church stories

Hope and faith . . . even when things don’t go as planned

Prairie Mennonite Fellowship gathered for the first time at an outdoor worship service on June 28. (Photo by Jill Hildebrand)

Pastor Erin Morash speaks to Prairie Mennonite Fellowship at its first gathering. (Photo by Jill Hildebrand)

Prairie Mennonite Fellowship is located in the church building of former congregation Crystal City (Man.) Mennonite Church. Congregants and leaders are easily able to physically distance appropriately and are fine-tuning their worship to work during COVID-19. (Photo by Jill Hildebrand)

There is a new church among the farmlands of southwestern Manitoba, but it has more than a hundred years of history.

This spring, Crystal City Mennonite Church and Trinity Mennonite Fellowship in Mather merged to create the new Prairie Mennonite Fellowship congregation.

‘House church with a building’

Northgate Anabaptist Fellowship members meet in their church building on the second Sunday of Lent, shortly before the pandemic forced them to worship from home. Ernie and Eileen Klassen, facing the front of the church, listen as Wayne Plenert leads worship, with Delores Plenert at the piano. (Photo by Esther Klassen)

With eight members, Northgate Anabaptist Fellowship of Dawson Creek is the smallest congregation in Mennonite Church British Columbia. It is also the most remote, located about 1,880 kilometres northeast of Vancouver, near the Alberta border.

From days gone by to ‘Richer Days’

Hilda Epp stands beside the Pleasant Point Mennonite Church cemetery gate. A portion of the cemetery houses the graves of early Moravian settlers. (Photo by Lorne Epp)

Pleasant Point Mennonite Church is the only MC Saskatchewan church building to boast a steeple and a bell. (Photo by Lorne Epp)

Like many rural congregations, Pleasant Point Mennonite Church isn’t as large as it once was. But, although small in number, the church enjoys a rich and interesting congregational life.

Pleasant Point also has an intriguing history. It’s the only Mennonite Church Saskatchewan congregation with a building that boasts a steeple and a church bell.

Riverton Fellowship Circle closes its doors

Visitors to Riverton Fellowship Circle receive a mug “full of love.” Church leader Barb Daniels, centre, presents church mugs to translator Ed Toews, left; Brigido Loewen of Paraguay; Alina Itucama of Panama; and translator Liz Drewnisz. (CM 2010 file photo)

Riverton (Man.) Fellowship Circle decided on June 24 to close its doors, passing a motion to dissolve the church corporation and its assets.

Getting into the Christmas spirit across Canada

The Menno Simons Christian School Junior-high band, conducted by Christina Carpenter, performs at a seniors lunch at Foothills Mennonite Church in Calgary on Nov. 28. (Photo by Mackenzie Miller)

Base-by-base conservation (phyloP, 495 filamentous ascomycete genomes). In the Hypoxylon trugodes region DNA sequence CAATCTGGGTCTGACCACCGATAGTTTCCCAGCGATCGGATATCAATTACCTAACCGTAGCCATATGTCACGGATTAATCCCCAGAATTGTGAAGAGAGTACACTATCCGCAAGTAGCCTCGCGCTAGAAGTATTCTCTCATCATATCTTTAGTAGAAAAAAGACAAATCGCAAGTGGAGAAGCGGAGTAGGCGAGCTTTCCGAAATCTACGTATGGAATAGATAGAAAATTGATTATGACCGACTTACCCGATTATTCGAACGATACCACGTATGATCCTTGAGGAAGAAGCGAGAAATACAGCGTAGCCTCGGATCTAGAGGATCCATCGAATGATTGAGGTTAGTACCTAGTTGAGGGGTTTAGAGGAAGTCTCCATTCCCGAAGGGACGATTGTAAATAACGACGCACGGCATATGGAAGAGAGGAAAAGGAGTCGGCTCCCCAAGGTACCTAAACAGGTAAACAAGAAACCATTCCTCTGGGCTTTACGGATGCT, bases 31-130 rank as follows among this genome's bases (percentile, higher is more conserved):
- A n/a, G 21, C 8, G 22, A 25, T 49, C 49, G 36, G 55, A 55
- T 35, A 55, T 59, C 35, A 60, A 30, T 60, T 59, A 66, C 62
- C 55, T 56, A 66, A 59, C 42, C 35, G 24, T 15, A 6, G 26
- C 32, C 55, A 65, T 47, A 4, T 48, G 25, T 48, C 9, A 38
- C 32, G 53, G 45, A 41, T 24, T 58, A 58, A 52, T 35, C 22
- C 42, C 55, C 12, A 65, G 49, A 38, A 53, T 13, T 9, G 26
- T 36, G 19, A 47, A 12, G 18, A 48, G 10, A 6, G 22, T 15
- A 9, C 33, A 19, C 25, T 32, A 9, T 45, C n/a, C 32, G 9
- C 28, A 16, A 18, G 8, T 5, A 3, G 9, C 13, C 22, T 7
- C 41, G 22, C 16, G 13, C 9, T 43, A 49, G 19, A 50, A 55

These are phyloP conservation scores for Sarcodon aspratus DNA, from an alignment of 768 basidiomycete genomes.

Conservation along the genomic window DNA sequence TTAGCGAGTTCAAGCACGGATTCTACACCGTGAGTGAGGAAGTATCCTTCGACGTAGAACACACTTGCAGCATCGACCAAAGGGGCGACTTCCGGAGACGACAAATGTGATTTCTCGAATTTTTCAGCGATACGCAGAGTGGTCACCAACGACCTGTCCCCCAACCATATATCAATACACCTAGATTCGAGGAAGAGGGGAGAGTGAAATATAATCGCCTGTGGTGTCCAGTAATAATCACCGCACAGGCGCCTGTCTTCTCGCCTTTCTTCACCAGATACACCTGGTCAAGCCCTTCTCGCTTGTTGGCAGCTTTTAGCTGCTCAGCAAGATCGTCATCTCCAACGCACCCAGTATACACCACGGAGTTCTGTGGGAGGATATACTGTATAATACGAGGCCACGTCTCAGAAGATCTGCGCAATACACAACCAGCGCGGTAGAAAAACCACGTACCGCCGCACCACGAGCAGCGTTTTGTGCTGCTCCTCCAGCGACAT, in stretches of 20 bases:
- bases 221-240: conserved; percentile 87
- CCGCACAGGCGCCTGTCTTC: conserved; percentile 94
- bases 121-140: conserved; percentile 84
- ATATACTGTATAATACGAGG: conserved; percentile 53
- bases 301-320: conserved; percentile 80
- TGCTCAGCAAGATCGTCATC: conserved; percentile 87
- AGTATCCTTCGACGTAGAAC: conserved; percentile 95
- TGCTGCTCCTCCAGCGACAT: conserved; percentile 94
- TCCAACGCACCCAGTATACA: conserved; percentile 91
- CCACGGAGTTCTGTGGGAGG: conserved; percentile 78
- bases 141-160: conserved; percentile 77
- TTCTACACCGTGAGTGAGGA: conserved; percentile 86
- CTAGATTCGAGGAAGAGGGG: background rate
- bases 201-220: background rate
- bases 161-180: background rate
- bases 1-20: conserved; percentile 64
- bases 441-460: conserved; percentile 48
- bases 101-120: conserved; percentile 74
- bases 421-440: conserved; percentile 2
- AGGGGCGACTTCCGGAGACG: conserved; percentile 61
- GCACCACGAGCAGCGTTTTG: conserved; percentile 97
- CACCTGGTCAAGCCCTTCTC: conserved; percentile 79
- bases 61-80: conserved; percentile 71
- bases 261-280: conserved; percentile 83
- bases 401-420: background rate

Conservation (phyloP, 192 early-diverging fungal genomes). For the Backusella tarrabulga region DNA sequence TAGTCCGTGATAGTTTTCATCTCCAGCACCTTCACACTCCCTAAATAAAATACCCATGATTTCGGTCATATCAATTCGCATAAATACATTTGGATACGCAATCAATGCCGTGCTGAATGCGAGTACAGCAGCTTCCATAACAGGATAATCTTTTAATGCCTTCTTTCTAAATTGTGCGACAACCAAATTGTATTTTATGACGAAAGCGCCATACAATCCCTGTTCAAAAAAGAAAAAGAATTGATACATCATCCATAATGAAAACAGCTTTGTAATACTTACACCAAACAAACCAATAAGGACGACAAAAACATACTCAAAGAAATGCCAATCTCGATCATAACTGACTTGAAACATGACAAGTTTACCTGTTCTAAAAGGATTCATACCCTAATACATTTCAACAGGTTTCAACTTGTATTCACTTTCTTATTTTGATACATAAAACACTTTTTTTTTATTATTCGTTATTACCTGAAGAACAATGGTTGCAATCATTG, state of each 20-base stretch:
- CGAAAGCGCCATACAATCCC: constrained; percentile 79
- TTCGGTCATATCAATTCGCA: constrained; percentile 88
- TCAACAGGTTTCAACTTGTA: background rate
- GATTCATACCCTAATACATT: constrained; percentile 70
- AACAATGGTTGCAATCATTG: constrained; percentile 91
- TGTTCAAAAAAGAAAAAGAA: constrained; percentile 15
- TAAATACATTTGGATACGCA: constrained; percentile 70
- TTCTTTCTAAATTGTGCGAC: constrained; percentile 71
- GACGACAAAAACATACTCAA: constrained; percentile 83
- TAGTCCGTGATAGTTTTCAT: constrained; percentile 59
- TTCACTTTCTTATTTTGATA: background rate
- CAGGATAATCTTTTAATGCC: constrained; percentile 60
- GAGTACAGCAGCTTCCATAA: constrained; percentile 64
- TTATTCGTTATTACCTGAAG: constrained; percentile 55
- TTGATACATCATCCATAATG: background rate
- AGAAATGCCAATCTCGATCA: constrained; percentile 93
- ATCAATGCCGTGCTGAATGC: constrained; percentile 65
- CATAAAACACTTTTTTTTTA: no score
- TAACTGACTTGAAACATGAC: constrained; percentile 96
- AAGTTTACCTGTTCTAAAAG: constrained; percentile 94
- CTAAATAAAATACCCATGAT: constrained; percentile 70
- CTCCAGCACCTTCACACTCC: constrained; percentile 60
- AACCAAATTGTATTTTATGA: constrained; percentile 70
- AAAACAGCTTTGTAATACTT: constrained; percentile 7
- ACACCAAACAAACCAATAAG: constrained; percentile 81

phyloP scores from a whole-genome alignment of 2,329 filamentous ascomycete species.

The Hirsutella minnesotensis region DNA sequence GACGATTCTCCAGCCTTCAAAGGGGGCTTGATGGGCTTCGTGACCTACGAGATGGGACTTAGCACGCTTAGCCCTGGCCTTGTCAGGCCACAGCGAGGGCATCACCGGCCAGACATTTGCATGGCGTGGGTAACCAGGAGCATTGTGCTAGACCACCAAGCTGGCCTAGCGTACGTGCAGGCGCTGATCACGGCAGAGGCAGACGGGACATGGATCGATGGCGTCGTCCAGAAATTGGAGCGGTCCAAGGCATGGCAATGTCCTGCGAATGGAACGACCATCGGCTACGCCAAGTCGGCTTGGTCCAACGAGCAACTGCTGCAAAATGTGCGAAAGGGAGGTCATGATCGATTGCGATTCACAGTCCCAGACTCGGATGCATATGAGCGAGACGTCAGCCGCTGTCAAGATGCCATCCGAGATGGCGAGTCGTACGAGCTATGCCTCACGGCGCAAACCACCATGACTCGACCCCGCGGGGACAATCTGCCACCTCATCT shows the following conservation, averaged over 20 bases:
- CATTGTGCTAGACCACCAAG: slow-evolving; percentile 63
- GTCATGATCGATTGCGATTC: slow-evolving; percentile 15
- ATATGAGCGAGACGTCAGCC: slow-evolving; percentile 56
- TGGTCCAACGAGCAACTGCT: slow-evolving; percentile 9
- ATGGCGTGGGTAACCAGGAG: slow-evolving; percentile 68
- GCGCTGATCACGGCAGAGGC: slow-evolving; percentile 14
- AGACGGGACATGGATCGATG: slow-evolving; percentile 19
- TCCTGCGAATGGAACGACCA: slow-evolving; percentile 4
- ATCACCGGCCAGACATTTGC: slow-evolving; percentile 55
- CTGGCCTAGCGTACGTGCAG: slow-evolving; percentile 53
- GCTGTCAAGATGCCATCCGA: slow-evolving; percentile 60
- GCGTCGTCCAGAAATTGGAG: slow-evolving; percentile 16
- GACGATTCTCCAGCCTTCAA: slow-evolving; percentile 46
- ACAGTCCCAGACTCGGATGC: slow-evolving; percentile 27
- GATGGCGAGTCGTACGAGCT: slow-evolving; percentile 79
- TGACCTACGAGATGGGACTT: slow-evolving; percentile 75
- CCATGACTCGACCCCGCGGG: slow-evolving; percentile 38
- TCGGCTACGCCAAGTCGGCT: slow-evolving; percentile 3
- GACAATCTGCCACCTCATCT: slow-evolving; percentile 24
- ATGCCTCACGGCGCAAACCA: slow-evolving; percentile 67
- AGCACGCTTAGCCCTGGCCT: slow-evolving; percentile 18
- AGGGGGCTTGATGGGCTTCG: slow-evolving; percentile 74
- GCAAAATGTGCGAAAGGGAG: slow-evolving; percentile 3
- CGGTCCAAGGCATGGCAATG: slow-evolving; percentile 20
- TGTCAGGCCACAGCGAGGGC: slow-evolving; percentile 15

In keeping with the season, Canadian Mennonite has wrapped up four Christmas events—from Alberta, Ontario and British Columbia—into one package for your festive reading.

 

175 years by faith

Three generations of St. Jacobs Mennonite Church share a readers theatre called ‘175 Years by Faith’ during a worship service celebrating its 175th anniversary. Pictured from left to right: Jonah Willms, Doris Kramer and Micah Jarvis sit on a bench from the 1851 meetinghouse at the church’s original location in the unmarked hamlet of Three Bridges. (Photo by Marcia Shantz)

A display celebrating 175 years of St. Jacobs Mennonite Church shows a key to the first meetinghouse, the first English songbook, and a baptism pitcher. (Photo courtesy of St. Jacobs Mennonite Church)

In 1844, just under a half-hectare of land near the east bank of the Conestoga River was purchased from John Brubacher for the sum of five shillings.

Money for missions

Baked goods sell quickly at St. Catharines United Mennonite Church’s annual Mennonite Food and Craft Bazaar. (Photo by Maria H. Klassen)

In 1989, a group of women from St. Catharines United Mennonite Church decided to sell their crafts and baking to raise money for missions. This “making and baking” was something the women did well, and their efforts became known as the Mennonite Food and Craft Bazaar.

Arnaud Mennonite Church celebrates 75 years

Church members brought back the circle games they used to play at weddings and church events when they were young. (Photo by Rick Friesen)

Over 150 people gathered to celebrate Arnaud Mennonite Church’s 75th anniversary. (Photo by Rick Friesen)

Past and present members of Arnaud Mennonite Church revived the church choir, a feature that was a regular part of weekly worship in the past. (Photo by Rick Friesen)

The old circle games reminded participants of their youth. (Photo by Rick Friesen)

Young and old participated in church picnic activities after lunch. (Photo by Rick Friesen)

Arnaud Mennonite Church was built in 1944. It has outlived the Arnaud Mennonite Brethren and Lichtenau Mennonite congregations, which closed in the late 1990s. (Photo by Rick Friesen)

While many churches in rural Canada face closure, Arnaud Mennonite Church recently celebrated its 75th anniversary. Located in the prairie town of Arnaud, Man., the church is home to a wide range of ages, from young families with children to seniors.

Calgary church offers space for community events

The group Hymn performs at the Bright Lights Festival at Theatre 1308 in Calgary on Feb. 24. (Theatre 1308 photo)

Dale Taylor, Calgary Inter-Mennonite Church’s congregational chair, is pictured in the basement reception area of Theatre 1308. (Photo by John Longhurst)

“Light up the church.”

That’s what members of Calgary Inter-Mennonite decided they wanted to do when asked about ways to engage with their local community.